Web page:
Cognitive aspects of recalling and reporting health-related events: Papanicolaou smears, clinical breast examinations, and mammograms

Am J Epidemiol. 1997 Dec 1;146(11):982-92. doi: 10.1093/oxfordjournals.aje.a009226.


This paper reports an examination of cognitive processes used by 178 women aged 50 years and older in retrieving information about the frequency with which they received Papanicolaou smears, mammograms, and clinical breast examinations. Women were selected from a health maintenance organization in which they had been enrolled for at least 5 1/2 years. The literature suggested that reporting of regular events such as these kinds of tests is likely to be based on schemas, which is an estimation technique in which events are reported in a format with generic content. Thus, if the procedure is believed to occur annually, the respondent will report receiving five tests in 5 years. The study attempted to evaluate whether use of episodic recall, in which respondents are forced to report individual events, would be more accurate than reports based on estimation using a schema format. The results indicated that most of the errors occurred in Papanicolaou smear reporting, which is consistent with the literature, and that the fewest errors occurred with mammograms. Regardless of the questionnaire format, respondents persisted in using schemas based on the date of annual physical examination. Most reporting errors occurred because the interval between examinations was estimated incorrectly.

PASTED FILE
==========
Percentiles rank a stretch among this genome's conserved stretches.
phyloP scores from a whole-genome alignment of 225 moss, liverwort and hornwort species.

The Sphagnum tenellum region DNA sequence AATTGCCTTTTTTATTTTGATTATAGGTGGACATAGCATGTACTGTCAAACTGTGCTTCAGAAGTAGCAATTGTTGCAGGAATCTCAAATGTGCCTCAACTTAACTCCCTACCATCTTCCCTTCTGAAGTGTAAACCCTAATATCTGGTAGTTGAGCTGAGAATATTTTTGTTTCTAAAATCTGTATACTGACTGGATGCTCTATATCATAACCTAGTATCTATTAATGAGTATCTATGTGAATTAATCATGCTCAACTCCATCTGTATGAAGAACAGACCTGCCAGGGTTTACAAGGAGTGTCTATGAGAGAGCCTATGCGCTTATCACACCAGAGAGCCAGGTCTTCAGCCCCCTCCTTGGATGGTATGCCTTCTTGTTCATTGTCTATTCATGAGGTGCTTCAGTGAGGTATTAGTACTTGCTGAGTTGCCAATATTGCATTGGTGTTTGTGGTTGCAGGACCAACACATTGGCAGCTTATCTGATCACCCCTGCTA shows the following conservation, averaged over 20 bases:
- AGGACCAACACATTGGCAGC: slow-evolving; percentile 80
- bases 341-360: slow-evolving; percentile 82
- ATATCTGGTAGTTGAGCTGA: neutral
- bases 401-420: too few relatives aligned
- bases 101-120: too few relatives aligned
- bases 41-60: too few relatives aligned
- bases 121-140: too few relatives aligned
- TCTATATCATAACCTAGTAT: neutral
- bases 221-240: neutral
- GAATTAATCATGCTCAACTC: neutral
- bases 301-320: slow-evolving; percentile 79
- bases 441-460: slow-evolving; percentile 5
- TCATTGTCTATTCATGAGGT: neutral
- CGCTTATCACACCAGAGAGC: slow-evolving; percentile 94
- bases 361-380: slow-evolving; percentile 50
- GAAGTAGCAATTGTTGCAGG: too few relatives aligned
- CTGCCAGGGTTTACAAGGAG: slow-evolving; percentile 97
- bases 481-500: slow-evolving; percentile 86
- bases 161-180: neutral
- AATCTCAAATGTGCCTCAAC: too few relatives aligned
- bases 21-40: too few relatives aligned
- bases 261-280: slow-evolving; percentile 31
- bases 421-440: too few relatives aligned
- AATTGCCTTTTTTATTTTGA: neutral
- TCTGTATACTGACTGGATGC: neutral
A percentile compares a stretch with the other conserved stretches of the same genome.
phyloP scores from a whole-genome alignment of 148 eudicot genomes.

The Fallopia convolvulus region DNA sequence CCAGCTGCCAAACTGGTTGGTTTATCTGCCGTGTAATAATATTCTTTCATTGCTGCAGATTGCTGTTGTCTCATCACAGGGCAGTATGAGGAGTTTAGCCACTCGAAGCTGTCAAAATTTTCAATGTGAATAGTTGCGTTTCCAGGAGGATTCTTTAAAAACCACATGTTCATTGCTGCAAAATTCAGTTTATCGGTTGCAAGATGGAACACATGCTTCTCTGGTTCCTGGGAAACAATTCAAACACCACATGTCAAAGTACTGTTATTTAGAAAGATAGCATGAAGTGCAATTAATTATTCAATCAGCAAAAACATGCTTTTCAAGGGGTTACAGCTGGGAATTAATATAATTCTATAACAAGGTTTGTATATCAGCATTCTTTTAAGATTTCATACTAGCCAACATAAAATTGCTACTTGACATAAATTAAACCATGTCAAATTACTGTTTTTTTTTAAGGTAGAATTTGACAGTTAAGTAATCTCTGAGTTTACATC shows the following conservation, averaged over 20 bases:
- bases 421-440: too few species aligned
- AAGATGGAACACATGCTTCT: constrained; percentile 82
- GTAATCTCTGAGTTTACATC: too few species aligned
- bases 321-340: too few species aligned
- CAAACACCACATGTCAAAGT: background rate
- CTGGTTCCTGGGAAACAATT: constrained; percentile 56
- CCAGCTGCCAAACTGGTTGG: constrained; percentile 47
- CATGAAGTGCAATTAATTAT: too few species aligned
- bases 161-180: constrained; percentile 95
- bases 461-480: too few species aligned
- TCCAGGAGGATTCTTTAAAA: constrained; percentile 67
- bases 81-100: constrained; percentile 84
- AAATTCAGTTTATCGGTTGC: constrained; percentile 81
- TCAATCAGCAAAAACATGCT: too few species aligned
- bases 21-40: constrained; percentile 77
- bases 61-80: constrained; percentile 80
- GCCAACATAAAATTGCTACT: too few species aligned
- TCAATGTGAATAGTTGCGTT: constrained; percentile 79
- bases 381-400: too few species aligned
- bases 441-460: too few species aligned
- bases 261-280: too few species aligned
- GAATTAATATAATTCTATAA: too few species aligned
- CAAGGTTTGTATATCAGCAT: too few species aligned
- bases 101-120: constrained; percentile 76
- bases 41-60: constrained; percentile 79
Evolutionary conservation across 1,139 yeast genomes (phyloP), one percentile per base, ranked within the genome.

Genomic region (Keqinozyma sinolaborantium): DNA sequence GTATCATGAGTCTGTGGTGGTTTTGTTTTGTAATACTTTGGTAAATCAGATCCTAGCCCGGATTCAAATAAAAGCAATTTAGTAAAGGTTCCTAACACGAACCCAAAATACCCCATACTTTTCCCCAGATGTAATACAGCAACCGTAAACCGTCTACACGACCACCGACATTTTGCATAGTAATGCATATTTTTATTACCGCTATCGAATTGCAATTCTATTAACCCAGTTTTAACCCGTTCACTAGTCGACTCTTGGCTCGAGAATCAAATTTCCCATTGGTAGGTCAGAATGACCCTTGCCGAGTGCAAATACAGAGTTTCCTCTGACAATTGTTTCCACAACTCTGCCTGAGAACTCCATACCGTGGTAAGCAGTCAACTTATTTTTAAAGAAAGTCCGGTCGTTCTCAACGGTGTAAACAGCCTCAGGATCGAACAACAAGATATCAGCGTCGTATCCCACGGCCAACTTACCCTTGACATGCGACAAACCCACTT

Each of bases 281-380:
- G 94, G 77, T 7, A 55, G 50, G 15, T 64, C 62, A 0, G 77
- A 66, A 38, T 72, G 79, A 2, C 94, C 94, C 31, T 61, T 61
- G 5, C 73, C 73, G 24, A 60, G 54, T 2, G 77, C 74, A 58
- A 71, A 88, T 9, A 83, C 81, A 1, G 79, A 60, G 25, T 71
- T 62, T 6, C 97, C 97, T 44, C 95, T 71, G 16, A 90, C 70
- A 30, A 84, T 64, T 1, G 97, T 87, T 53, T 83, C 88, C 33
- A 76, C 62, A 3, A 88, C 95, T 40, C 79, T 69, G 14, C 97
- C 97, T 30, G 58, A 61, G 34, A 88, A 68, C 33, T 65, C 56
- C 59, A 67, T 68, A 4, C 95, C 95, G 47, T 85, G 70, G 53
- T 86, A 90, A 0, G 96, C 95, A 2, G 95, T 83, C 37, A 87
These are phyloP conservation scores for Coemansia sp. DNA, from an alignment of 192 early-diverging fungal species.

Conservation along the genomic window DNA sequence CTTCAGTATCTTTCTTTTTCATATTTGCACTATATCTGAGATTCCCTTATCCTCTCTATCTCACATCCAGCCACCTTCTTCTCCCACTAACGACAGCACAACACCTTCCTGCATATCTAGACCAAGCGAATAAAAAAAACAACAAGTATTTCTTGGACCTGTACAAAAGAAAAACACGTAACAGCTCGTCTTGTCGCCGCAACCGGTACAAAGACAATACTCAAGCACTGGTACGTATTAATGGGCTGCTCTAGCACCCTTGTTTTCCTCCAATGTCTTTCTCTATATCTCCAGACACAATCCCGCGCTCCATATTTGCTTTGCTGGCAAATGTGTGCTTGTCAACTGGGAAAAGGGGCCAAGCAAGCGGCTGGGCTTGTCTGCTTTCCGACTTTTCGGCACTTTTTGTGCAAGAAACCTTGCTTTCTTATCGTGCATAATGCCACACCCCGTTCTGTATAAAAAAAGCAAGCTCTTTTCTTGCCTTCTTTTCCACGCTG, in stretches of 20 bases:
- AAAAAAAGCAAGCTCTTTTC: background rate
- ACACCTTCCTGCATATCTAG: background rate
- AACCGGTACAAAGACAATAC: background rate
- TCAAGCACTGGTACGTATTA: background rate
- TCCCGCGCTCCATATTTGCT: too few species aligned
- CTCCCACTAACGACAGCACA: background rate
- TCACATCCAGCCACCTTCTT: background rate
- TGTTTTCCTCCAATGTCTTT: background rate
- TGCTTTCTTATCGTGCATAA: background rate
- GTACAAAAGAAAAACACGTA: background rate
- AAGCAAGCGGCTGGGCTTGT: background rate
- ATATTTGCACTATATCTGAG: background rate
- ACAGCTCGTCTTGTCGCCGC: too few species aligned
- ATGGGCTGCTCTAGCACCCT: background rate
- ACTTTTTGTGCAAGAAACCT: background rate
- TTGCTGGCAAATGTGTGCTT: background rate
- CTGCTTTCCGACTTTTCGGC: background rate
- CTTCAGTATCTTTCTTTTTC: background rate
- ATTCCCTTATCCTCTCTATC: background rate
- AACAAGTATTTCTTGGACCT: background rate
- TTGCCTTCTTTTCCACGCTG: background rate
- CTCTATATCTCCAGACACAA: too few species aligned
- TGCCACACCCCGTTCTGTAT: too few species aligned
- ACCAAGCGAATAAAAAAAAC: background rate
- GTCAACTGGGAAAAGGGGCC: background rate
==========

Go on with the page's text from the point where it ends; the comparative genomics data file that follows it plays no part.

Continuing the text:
Publication types

  • Research Support, U.S. Gov't, P.H.S.

MeSH terms

  • Aged
  • Breast Neoplasms / epidemiology*
  • Chicago / epidemiology
  • Cognition*
  • Female
  • Humans
  • Mammography / statistics & numerical data
  • Mental Recall*
  • Middle Aged
  • Papanicolaou Test*
  • Personality Inventory / statistics & numerical data*
  • Reproducibility of Results
  • Retrospective Studies
  • Self Disclosure*
  • Surveys and Questionnaires
  • Vaginal Smears / statistics & numerical data*